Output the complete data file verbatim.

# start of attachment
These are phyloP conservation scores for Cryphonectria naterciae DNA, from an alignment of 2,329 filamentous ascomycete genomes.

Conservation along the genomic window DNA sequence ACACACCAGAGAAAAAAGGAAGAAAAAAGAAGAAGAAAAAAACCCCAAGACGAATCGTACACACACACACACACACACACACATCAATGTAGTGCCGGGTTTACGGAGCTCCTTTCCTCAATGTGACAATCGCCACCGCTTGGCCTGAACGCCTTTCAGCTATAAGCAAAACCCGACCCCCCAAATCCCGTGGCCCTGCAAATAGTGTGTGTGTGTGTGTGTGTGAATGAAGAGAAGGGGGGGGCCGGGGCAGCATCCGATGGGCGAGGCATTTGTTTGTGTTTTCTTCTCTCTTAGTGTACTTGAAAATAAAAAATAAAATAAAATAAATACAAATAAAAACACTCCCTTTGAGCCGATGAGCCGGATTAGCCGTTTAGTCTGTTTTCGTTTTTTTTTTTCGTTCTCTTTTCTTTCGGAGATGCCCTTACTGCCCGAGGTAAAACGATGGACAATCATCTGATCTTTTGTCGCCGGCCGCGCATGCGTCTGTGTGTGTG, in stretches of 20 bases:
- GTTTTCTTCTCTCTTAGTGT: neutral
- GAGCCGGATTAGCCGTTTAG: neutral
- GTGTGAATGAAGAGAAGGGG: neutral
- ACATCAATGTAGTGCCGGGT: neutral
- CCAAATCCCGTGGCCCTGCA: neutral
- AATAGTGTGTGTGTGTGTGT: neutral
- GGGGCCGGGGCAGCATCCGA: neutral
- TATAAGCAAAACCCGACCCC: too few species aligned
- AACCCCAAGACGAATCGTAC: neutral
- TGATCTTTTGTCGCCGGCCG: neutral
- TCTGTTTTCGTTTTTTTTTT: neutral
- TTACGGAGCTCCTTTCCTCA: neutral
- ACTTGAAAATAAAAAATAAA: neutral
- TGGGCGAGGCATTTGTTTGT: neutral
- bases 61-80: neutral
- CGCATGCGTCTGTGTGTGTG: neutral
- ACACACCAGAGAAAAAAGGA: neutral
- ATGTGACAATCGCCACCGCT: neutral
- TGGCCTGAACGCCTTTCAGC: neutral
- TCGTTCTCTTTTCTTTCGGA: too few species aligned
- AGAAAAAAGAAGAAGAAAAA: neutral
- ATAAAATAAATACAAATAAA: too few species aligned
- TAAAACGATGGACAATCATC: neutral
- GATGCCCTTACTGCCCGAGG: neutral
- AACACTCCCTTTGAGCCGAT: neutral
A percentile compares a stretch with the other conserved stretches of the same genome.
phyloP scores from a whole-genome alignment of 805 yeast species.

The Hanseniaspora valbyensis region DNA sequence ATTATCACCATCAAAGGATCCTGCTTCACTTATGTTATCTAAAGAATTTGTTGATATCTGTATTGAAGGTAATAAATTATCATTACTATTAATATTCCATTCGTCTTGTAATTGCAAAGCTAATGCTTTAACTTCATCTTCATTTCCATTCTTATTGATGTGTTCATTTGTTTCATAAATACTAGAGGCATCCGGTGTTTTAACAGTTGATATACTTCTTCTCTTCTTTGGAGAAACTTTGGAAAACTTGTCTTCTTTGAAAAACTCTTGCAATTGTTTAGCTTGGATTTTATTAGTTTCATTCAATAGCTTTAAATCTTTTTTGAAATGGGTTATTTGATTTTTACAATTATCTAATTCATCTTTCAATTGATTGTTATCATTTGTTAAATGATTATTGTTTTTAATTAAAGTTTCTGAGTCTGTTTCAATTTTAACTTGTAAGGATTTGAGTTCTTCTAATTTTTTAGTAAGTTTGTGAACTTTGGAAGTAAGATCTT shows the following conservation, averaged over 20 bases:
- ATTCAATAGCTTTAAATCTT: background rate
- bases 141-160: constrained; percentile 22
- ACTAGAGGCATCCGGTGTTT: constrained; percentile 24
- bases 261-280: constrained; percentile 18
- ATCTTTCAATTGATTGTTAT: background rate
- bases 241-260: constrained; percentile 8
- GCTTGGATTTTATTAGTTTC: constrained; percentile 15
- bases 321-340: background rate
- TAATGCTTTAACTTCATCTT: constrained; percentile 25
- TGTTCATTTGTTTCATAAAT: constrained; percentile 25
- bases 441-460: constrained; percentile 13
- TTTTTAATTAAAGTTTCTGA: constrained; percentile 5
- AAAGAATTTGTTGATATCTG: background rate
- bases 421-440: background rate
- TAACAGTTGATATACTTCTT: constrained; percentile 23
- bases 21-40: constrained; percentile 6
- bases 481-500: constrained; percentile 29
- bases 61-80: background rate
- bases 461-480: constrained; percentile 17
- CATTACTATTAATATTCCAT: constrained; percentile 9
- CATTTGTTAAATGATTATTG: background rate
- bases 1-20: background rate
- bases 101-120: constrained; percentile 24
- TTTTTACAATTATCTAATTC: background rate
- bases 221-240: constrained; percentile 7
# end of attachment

These are phyloP conservation scores for Cryphonectria naterciae DNA, from an alignment of 2,329 filamentous ascomycete genomes.

Conservation along the genomic window DNA sequence ACACACCAGAGAAAAAAGGAAGAAAAAAGAAGAAGAAAAAAACCCCAAGACGAATCGTACACACACACACACACACACACACATCAATGTAGTGCCGGGTTTACGGAGCTCCTTTCCTCAATGTGACAATCGCCACCGCTTGGCCTGAACGCCTTTCAGCTATAAGCAAAACCCGACCCCCCAAATCCCGTGGCCCTGCAAATAGTGTGTGTGTGTGTGTGTGTGAATGAAGAGAAGGGGGGGGCCGGGGCAGCATCCGATGGGCGAGGCATTTGTTTGTGTTTTCTTCTCTCTTAGTGTACTTGAAAATAAAAAATAAAATAAAATAAATACAAATAAAAACACTCCCTTTGAGCCGATGAGCCGGATTAGCCGTTTAGTCTGTTTTCGTTTTTTTTTTTCGTTCTCTTTTCTTTCGGAGATGCCCTTACTGCCCGAGGTAAAACGATGGACAATCATCTGATCTTTTGTCGCCGGCCGCGCATGCGTCTGTGTGTGTG, in stretches of 20 bases:
- GTTTTCTTCTCTCTTAGTGT: neutral
- GAGCCGGATTAGCCGTTTAG: neutral
- GTGTGAATGAAGAGAAGGGG: neutral
- ACATCAATGTAGTGCCGGGT: neutral
- CCAAATCCCGTGGCCCTGCA: neutral
- AATAGTGTGTGTGTGTGTGT: neutral
- GGGGCCGGGGCAGCATCCGA: neutral
- TATAAGCAAAACCCGACCCC: too few species aligned
- AACCCCAAGACGAATCGTAC: neutral
- TGATCTTTTGTCGCCGGCCG: neutral
- TCTGTTTTCGTTTTTTTTTT: neutral
- TTACGGAGCTCCTTTCCTCA: neutral
- ACTTGAAAATAAAAAATAAA: neutral
- TGGGCGAGGCATTTGTTTGT: neutral
- bases 61-80: neutral
- CGCATGCGTCTGTGTGTGTG: neutral
- ACACACCAGAGAAAAAAGGA: neutral
- ATGTGACAATCGCCACCGCT: neutral
- TGGCCTGAACGCCTTTCAGC: neutral
- TCGTTCTCTTTTCTTTCGGA: too few species aligned
- AGAAAAAAGAAGAAGAAAAA: neutral
- ATAAAATAAATACAAATAAA: too few species aligned
- TAAAACGATGGACAATCATC: neutral
- GATGCCCTTACTGCCCGAGG: neutral
- AACACTCCCTTTGAGCCGAT: neutral
A percentile compares a stretch with the other conserved stretches of the same genome.
phyloP scores from a whole-genome alignment of 805 yeast species.

The Hanseniaspora valbyensis region DNA sequence ATTATCACCATCAAAGGATCCTGCTTCACTTATGTTATCTAAAGAATTTGTTGATATCTGTATTGAAGGTAATAAATTATCATTACTATTAATATTCCATTCGTCTTGTAATTGCAAAGCTAATGCTTTAACTTCATCTTCATTTCCATTCTTATTGATGTGTTCATTTGTTTCATAAATACTAGAGGCATCCGGTGTTTTAACAGTTGATATACTTCTTCTCTTCTTTGGAGAAACTTTGGAAAACTTGTCTTCTTTGAAAAACTCTTGCAATTGTTTAGCTTGGATTTTATTAGTTTCATTCAATAGCTTTAAATCTTTTTTGAAATGGGTTATTTGATTTTTACAATTATCTAATTCATCTTTCAATTGATTGTTATCATTTGTTAAATGATTATTGTTTTTAATTAAAGTTTCTGAGTCTGTTTCAATTTTAACTTGTAAGGATTTGAGTTCTTCTAATTTTTTAGTAAGTTTGTGAACTTTGGAAGTAAGATCTT shows the following conservation, averaged over 20 bases:
- ATTCAATAGCTTTAAATCTT: background rate
- bases 141-160: constrained; percentile 22
- ACTAGAGGCATCCGGTGTTT: constrained; percentile 24
- bases 261-280: constrained; percentile 18
- ATCTTTCAATTGATTGTTAT: background rate
- bases 241-260: constrained; percentile 8
- GCTTGGATTTTATTAGTTTC: constrained; percentile 15
- bases 321-340: background rate
- TAATGCTTTAACTTCATCTT: constrained; percentile 25
- TGTTCATTTGTTTCATAAAT: constrained; percentile 25
- bases 441-460: constrained; percentile 13
- TTTTTAATTAAAGTTTCTGA: constrained; percentile 5
- AAAGAATTTGTTGATATCTG: background rate
- bases 421-440: background rate
- TAACAGTTGATATACTTCTT: constrained; percentile 23
- bases 21-40: constrained; percentile 6
- bases 481-500: constrained; percentile 29
- bases 61-80: background rate
- bases 461-480: constrained; percentile 17
- CATTACTATTAATATTCCAT: constrained; percentile 9
- CATTTGTTAAATGATTATTG: background rate
- bases 1-20: background rate
- bases 101-120: constrained; percentile 24
- TTTTTACAATTATCTAATTC: background rate
- bases 221-240: constrained; percentile 7